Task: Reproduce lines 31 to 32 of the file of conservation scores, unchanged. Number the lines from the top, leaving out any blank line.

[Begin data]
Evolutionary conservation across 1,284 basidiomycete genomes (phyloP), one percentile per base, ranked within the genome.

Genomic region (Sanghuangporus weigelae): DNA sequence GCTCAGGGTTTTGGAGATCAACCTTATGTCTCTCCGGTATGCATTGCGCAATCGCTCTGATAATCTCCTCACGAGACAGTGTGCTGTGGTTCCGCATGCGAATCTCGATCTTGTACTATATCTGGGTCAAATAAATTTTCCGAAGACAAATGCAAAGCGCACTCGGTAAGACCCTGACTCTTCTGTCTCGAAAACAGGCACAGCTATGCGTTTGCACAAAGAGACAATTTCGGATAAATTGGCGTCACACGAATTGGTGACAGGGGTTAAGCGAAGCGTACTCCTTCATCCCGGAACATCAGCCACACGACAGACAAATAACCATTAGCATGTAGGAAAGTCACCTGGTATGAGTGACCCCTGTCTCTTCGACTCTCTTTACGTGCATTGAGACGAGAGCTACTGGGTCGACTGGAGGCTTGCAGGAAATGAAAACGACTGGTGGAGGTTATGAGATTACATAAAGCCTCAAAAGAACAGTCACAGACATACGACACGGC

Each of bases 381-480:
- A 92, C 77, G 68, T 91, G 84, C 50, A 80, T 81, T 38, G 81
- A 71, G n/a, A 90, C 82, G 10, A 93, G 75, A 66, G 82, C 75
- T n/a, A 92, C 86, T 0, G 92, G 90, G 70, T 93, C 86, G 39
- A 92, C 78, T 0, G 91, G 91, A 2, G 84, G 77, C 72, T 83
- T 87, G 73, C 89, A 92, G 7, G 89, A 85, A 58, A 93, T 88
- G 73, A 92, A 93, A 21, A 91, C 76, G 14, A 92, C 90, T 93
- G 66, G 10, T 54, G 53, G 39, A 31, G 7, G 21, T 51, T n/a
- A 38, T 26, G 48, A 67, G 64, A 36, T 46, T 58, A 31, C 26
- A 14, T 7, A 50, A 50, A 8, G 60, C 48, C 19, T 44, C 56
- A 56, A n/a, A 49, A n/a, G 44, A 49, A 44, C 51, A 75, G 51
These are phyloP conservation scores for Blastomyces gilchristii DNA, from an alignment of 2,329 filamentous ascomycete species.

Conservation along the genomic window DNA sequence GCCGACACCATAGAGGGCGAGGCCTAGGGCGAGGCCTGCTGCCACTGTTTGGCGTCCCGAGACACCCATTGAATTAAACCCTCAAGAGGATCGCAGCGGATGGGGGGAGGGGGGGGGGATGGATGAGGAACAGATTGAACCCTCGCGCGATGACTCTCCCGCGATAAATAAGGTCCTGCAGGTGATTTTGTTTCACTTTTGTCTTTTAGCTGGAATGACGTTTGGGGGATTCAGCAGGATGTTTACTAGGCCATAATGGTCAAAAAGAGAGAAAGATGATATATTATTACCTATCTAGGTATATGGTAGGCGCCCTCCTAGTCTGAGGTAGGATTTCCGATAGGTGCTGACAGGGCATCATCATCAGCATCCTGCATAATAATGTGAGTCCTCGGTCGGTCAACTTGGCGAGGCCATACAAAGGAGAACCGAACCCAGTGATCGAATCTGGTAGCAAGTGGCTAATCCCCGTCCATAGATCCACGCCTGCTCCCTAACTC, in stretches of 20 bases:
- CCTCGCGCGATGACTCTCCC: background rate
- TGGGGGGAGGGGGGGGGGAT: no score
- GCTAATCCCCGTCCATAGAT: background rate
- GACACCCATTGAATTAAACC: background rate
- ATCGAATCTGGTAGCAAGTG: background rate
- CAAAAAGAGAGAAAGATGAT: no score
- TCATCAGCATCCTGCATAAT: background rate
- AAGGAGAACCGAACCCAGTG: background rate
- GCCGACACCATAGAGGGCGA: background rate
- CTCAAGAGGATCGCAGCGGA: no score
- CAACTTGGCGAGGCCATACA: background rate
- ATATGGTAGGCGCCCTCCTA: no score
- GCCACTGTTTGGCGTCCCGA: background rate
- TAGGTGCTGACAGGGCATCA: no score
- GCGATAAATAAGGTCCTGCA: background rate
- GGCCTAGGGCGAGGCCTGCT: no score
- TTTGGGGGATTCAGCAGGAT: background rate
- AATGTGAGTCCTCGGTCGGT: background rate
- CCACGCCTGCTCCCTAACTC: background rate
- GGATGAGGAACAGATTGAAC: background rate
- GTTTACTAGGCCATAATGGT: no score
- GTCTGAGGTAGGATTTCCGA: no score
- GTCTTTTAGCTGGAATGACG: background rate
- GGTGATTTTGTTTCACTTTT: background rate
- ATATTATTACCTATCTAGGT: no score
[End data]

- GGCCTAGGGCGAGGCCTGCT: no score
- TTTGGGGGATTCAGCAGGAT: background rate